Programmers should play nicely with others


There is a stereotype of a certain kind of programmer.  It’s of a young white able-bodied man, alone in his room, creating the future through the force of his intellect.  This creation leads to widespread change and a gazillion dollars for him.  While it can be amazing to create things in code, and there are many, many people much better at developing than I am, and some people get very rich through this, it’s rare that this happens due to one person’s efforts.  Even if you have no co-workers, you’re not an army of one.  In the music world, you’re more like a member of an orchestra than a singer-songwriter.

Bournemouth Sy
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Making the next whatever

Let’s assume that this lone genius is making the next Facebook / Instagram / whatever.  (I could have picked any field like AI or big data, but I’ll go with something on the web for simplicity.)  Is this website all the work of the lone genius?

This amazing code didn’t just spring into existence by itself; it had to be typed in, compiled, tested and debugged.  That means there was an IDE, with its text editor, compiler, debugger and test framework.  Did the genius create all those on the way to creating his Insta killer?  Probably not.  They didn’t spring into existence spontaneously either; many minds and hands i.e. other people were necessary to create even the smallest toolset for our lone genius.

Expanding our view a little brings in more things.  There’s probably some web framework that the code sits on, which in turn sits on a webserver.  Depending on the language that he’s chosen, there’s probably a standard library and / or run-time system like the JVM or .Net run-time.  If the system has any kind of state then that must be stored somewhere, and flat files probably won’t cut it.  So that brings in a database or some other kind of store.  And let’s not forget the operating system – the forgotten bass player of the orchestra, that you often ignore until it goes wrong.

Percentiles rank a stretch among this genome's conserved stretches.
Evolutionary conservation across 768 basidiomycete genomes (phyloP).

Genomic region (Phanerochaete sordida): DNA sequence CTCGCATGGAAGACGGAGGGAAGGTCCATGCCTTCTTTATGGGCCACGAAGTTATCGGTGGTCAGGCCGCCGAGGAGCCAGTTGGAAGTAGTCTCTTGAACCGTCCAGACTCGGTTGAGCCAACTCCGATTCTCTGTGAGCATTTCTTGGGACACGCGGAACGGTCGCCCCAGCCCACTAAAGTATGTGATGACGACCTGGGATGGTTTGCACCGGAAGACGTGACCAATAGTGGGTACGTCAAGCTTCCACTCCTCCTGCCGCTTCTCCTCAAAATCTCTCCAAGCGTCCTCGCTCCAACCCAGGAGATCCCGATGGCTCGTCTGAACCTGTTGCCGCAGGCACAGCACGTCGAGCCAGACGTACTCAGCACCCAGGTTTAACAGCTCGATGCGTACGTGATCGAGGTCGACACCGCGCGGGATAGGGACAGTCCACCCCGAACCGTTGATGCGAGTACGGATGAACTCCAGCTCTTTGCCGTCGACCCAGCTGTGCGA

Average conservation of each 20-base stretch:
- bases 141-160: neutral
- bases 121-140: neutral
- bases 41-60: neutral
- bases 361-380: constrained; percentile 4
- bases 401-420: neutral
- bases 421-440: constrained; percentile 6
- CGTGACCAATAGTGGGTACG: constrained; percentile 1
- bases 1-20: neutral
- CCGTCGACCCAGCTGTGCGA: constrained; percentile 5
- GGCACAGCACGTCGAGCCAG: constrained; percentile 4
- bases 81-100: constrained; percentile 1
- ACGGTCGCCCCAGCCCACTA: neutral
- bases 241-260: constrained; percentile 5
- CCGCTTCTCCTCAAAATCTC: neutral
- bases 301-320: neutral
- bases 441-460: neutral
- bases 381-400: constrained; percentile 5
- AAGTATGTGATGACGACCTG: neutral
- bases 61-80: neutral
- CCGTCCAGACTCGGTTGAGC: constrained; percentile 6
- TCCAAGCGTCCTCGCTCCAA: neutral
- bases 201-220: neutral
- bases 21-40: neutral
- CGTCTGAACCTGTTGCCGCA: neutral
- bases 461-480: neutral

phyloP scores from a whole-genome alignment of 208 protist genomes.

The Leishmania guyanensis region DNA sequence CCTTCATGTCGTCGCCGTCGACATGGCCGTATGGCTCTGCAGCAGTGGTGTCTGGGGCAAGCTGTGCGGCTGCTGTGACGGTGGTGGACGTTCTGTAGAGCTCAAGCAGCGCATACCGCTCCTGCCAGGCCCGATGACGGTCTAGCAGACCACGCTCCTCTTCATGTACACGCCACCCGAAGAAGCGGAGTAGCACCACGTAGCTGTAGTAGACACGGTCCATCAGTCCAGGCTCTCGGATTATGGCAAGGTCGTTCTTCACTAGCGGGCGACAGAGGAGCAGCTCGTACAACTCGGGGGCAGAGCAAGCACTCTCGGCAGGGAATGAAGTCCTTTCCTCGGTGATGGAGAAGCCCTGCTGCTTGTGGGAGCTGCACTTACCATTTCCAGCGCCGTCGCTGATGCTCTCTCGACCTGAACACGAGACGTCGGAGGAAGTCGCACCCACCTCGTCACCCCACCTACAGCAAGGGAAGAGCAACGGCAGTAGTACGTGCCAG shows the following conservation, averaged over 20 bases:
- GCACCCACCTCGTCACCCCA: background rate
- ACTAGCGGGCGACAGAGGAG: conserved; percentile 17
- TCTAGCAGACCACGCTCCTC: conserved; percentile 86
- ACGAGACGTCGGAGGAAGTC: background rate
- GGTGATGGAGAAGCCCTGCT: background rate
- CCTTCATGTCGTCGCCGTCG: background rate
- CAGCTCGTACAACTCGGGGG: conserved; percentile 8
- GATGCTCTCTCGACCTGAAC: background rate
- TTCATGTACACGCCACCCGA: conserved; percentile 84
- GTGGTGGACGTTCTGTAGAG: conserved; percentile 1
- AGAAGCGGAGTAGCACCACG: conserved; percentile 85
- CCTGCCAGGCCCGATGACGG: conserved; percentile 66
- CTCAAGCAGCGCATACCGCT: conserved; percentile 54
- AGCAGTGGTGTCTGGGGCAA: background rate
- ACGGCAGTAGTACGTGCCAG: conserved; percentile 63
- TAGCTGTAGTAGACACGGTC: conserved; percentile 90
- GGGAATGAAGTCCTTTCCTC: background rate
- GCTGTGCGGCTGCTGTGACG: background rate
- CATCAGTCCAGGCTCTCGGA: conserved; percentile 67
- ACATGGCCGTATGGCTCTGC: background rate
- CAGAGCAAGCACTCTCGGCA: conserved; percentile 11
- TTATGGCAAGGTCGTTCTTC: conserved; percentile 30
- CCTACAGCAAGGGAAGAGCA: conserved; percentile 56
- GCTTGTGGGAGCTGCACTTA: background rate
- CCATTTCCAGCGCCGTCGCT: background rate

There are very few people who could do a good job of writing all those kinds of program.  Even if our lone genius could write all that, there’s the issue of opportunity cost.  The time taken to write the whole stack would be time that couldn’t be spent on whatever it is we’re talking about.

That just describes what’s on the lone genius’ box, not in his mind or how his customers get to his amazing creation.

Nothing new under the sun

Up till now, everything has been very computer-y and therefore unlike what happens in more traditional industries.  The rest applies to ‘self-made’ millionaires in all spheres, who think that they owe no debt to society and therefore think that it’s not fair that they should pay tax to help the peasants.

How do customers get to your amazing creation?  In the physical world, that relies on roads that you didn’t pay for.  In the web world, that relies on your customers having a web browser on some device, with a lot of network magic in between you and them (most of which you’re not paying for).

For both worlds to just function there must be rules, which in turn need people to create and enforce them.  Customers killing each other on the way to your shop would stop them spending any money with you.  How do all those network boxes between your customers and your site exchange bits correctly without agreement over what bits mean what and when?  If criminals have created / rented a botnet to DDOS your site, there’s only so much you can do on your own.

Finally, how did the ability to create this marvel get into its creator’s brain?  Did he just sit at his computer and through experimentation alone work out how the programming language, IDE, data store etc. worked?  Or were book and blog authors, video creators, lecturers and teachers involved too?  Did the lone genius pay for exclusive access to their time, or were the costs shared with others, for instance taxes contributing to universities?

Playing nicely with others

There are so many people involved in the success of this supposedly lone genius.  Even programmers on their own build on other people’s work.  All programmers play in an orchestra, even if the rest of the orchestra’s music is on a pre-recorded backing track.

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